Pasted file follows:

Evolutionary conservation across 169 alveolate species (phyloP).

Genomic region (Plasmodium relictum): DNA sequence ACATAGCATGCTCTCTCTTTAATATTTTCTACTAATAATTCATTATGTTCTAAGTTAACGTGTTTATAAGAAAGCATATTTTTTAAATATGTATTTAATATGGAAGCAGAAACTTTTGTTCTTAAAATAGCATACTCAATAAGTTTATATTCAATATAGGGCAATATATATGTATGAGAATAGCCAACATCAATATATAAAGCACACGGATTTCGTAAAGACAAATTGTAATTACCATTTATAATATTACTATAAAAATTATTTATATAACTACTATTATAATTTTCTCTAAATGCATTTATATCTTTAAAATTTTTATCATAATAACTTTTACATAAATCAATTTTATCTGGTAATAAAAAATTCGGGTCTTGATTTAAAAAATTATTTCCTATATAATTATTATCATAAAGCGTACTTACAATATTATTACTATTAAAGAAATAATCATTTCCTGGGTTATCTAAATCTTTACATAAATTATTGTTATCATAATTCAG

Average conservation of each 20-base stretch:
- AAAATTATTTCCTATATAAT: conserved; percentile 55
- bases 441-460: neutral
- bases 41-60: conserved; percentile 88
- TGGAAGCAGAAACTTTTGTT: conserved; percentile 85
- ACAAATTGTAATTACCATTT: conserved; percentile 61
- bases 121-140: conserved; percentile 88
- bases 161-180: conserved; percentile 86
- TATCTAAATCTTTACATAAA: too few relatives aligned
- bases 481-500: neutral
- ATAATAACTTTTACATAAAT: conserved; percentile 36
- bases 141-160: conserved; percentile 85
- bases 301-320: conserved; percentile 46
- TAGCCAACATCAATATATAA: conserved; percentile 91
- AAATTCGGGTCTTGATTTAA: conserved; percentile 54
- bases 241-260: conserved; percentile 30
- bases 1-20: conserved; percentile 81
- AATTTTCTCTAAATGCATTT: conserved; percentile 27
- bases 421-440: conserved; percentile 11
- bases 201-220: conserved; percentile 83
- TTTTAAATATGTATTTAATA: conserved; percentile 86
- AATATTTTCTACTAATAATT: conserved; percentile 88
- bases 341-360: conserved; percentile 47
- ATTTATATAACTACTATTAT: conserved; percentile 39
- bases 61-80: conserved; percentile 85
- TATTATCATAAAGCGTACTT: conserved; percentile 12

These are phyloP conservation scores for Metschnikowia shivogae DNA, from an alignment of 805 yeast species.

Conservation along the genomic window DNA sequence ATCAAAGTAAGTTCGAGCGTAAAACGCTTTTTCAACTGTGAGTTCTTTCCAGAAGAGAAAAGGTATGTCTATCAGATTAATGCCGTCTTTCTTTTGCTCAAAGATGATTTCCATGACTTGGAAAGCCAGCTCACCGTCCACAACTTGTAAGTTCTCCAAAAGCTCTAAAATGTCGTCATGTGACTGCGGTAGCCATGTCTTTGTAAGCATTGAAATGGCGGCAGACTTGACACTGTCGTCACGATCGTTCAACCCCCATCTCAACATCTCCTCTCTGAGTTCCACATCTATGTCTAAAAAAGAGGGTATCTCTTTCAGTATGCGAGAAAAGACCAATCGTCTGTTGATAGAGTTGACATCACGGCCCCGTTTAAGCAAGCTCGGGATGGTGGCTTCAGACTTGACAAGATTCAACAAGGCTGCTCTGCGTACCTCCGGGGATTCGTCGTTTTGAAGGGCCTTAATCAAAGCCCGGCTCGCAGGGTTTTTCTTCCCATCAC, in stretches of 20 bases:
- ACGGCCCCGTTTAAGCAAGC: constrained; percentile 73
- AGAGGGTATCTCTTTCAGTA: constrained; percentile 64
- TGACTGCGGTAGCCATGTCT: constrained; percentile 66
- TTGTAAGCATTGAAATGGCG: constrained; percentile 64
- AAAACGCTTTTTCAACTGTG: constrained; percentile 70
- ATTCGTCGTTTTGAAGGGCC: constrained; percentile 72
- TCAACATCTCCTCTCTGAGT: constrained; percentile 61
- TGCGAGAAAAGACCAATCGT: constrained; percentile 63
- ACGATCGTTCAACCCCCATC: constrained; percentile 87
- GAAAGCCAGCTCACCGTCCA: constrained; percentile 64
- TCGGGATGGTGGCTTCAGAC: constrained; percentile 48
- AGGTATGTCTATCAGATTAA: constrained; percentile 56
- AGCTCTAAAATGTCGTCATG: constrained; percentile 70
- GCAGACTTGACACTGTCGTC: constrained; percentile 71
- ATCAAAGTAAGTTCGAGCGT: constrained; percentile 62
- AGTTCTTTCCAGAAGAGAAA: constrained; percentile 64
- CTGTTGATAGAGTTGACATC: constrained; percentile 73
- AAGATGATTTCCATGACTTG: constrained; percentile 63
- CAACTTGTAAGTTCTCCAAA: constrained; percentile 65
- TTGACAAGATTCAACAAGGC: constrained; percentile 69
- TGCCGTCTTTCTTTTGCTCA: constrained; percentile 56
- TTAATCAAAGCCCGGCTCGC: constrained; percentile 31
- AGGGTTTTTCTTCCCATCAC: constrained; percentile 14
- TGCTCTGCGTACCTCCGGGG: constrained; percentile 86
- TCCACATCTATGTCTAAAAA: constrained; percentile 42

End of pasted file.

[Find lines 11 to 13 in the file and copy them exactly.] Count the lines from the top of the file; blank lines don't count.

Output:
- TATCTAAATCTTTACATAAA: too few relatives aligned
- bases 481-500: neutral
- ATAATAACTTTTACATAAAT: conserved; percentile 36